Some Common Sense About the Concert in Palmyra


Translated by Ollie Richardson for Fort Russ

7th May, 2016

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There are two types of reflex reaction to any action of the state from the citizens orientated towards the liberal opposition. Option one: to say that everything is fake and nothing actually happened. Well, for example, the rocket did not soar anywhere in “the East”, the entire spaceport is photoshopped, and the rocket flight was filmed at Mosfilm. You can include in this category stories about “Armata”  tanks out of cardboard and how the rocket “Kalibr” did not reach anywhere. We can still remember a lot similar situations for which no one thought to apologize for.

The other kind of reaction is bad hidden anger, disguised as ostensible concern. For example, each year, we hear on social networks calls to cancel the Victory parade and to give the saved money to veterans, or to not build a “East” spaceport, and spend the money to build bicycle lanes. They have a rich imagination, and a lot of things they are willing to cancel under specious pretexts. I believe that the most important thing is not to try and lead a discussion with them by their rules, and not to try and explain something. It is enough to just ask: “And it is also not needed to pay $50 billion to Yukos shareholders, and to distribute it to veterans?” – and then suddenly it turns out that $50 billion to Yukos shareholders is sacred and that’s no way to save it, even for veterans, bicycle paths, and programmes to protect Amur tigers. So why then do they continue to dispute? Everything is so clear.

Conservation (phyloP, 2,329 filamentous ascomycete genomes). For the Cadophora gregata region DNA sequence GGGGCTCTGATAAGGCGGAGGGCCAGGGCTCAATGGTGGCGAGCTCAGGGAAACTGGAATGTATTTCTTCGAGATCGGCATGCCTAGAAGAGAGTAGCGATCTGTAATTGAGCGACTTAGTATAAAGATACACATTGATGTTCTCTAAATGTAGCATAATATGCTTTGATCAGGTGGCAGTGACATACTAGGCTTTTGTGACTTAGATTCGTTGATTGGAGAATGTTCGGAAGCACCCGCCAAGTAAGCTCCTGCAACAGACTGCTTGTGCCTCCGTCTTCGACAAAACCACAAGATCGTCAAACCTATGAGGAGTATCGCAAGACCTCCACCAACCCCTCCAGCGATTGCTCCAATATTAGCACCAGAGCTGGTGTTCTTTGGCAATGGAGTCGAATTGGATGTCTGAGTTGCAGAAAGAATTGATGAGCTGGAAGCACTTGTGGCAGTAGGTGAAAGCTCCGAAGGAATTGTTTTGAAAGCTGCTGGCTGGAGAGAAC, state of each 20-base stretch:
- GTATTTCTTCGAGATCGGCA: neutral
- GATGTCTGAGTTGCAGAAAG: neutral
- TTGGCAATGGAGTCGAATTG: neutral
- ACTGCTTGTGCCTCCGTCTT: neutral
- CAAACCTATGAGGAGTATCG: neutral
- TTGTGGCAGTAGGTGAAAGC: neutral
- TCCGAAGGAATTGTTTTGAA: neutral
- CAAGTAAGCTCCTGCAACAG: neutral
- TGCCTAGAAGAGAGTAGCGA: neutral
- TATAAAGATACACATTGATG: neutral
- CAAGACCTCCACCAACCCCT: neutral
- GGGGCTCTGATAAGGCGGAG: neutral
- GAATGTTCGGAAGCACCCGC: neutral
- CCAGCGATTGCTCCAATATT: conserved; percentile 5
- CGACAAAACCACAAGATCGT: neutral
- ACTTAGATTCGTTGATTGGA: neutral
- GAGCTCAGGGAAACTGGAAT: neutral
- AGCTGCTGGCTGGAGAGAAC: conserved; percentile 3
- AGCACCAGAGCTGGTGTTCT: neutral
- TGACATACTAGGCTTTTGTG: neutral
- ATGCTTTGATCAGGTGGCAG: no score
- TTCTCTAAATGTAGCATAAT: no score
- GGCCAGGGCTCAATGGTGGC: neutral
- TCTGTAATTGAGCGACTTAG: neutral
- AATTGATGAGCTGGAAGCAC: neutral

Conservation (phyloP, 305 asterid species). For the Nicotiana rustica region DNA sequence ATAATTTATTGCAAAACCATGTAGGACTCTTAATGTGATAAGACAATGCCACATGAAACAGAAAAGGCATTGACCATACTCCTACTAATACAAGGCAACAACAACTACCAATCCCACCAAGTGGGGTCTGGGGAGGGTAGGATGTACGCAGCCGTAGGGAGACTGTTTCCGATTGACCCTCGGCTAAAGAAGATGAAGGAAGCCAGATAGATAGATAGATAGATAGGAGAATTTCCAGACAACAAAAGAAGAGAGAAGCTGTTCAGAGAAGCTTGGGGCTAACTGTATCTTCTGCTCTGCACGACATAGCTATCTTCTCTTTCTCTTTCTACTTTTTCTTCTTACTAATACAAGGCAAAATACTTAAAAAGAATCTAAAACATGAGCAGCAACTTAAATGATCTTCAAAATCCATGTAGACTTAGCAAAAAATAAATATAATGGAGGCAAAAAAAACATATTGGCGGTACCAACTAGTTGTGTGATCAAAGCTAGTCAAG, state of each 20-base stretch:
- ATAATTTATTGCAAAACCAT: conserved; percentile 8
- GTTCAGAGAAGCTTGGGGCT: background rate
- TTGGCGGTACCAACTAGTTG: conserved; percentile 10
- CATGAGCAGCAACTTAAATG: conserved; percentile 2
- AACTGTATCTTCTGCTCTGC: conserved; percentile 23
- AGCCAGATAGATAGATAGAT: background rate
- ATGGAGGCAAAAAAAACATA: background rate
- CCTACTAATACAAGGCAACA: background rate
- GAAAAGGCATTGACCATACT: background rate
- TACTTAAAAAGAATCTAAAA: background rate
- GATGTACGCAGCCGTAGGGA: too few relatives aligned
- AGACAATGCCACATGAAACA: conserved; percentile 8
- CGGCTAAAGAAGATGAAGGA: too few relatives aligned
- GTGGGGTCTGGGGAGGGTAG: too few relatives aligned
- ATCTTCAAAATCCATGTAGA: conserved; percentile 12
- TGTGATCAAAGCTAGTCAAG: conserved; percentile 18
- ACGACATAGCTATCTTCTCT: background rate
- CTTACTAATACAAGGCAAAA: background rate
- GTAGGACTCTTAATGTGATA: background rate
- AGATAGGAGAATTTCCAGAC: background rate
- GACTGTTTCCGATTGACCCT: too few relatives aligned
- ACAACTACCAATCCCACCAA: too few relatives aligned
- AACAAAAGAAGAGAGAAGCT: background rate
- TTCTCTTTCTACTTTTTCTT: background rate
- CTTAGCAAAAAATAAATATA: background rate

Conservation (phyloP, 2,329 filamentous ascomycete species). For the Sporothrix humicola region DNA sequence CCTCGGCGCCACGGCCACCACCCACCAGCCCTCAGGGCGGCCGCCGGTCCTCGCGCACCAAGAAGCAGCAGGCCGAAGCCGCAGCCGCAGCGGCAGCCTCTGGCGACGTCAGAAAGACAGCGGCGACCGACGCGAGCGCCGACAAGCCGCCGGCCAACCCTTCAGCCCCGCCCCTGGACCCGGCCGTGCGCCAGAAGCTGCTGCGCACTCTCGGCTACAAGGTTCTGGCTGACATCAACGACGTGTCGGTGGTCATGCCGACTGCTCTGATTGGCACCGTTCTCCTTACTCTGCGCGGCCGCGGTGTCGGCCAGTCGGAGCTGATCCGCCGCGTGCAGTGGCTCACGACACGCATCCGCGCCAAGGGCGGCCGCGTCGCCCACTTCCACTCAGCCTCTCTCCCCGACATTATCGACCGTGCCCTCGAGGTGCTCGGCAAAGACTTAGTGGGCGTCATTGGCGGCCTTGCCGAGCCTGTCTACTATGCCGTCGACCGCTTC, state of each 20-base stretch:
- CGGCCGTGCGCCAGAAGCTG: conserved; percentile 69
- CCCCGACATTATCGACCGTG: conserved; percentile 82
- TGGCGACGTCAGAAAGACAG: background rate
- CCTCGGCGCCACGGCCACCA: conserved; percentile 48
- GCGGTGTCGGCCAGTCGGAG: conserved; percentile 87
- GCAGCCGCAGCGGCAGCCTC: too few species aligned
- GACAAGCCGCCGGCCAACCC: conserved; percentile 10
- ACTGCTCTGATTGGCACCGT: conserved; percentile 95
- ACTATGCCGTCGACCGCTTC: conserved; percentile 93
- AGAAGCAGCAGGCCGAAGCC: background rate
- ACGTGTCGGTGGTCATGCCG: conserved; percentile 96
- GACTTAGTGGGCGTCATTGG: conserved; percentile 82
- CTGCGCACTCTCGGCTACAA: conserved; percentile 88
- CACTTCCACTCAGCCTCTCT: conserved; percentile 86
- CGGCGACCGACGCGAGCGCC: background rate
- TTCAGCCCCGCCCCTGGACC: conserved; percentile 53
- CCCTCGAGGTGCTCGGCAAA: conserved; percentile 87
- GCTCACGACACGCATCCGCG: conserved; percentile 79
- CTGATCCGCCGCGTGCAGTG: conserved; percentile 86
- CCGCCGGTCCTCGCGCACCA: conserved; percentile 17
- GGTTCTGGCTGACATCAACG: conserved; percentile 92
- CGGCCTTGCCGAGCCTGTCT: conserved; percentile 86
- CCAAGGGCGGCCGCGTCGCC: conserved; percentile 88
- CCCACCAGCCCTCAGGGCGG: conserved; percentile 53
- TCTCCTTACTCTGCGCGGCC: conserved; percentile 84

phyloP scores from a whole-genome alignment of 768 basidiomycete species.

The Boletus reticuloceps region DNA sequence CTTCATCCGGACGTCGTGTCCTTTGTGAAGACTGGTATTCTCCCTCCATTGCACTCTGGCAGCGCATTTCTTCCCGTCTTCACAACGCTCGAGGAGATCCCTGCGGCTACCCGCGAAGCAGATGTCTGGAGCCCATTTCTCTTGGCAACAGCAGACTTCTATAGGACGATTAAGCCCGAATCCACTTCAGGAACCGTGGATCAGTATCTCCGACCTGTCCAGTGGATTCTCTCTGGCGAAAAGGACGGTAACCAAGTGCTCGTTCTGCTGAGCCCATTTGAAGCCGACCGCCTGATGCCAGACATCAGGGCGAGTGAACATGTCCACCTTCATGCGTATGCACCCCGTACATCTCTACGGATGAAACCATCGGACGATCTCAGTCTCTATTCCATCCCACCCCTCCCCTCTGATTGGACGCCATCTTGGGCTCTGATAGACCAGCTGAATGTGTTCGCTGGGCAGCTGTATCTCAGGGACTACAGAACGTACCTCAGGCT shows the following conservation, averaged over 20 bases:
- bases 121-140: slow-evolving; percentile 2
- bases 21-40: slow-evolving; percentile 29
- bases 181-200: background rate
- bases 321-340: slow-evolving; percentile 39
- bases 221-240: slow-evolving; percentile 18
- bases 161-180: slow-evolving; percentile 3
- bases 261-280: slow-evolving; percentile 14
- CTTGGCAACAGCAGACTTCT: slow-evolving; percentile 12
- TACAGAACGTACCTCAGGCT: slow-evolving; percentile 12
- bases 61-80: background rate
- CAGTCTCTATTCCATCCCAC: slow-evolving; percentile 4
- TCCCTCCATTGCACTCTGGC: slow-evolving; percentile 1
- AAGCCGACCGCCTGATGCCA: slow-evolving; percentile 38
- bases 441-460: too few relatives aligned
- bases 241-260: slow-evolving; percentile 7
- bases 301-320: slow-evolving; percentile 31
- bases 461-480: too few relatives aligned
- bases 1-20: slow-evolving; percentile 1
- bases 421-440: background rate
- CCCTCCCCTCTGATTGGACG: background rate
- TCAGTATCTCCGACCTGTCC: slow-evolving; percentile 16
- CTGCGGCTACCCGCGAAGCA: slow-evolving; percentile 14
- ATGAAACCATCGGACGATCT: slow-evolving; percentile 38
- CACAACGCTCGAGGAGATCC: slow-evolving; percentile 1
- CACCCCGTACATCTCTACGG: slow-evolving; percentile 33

How easy was it to imagine that a concert in Palmyra would cause a negative public reaction. While normal people recalled the other iconic concerts in Leningrad of 1942 and in Tskhinvali of 2008, liberals raged on Facebook and demanded a report on whose money Maestro Gergiev and the Mariinsky orchestra used for a “PR campaign” in Syria. Particularly distinguished are those who said that Gergiev is no longer accepted in civilized society, and is not allowed to speak in the West, so he had no choice but to conduct on the ruins of Palmyra. I would hazard a guess that the approval or respect of Facebook liberals is the last thing that requires a great Russian conductor. There will be many more concerts in the biography of Valery Gergiev in front of the most demanding audiences, but in the face of history (sorry for the pathos), the concert in Palmyra is much more valuable.

It struck me that many saw this concert as a desire to produce an impression on the western public. This is nonsense. I would like to ask: when Utyosov was at the front, was it was also an attempt to impress the western audience? Gergiev and his orchestra performed in front of our soldiers and their allies – the victory of their glorious heirs we will celebrate on 9th May. But if the Minister of Foreign Affairs of Great Britain called the concert “bad taste”, it is solely a problem of intellectual and cultural development, which we should not concern ourselves with. Apparently, someone in London is very angry that the Russian soldiers stopped the bloody orgy of the Syrian terrorists, despite all the efforts of the CIA and MI-6, so the anger of London strategists is good. The gnashing of their teeth was a great accompaniment for the concert in Palmyra.

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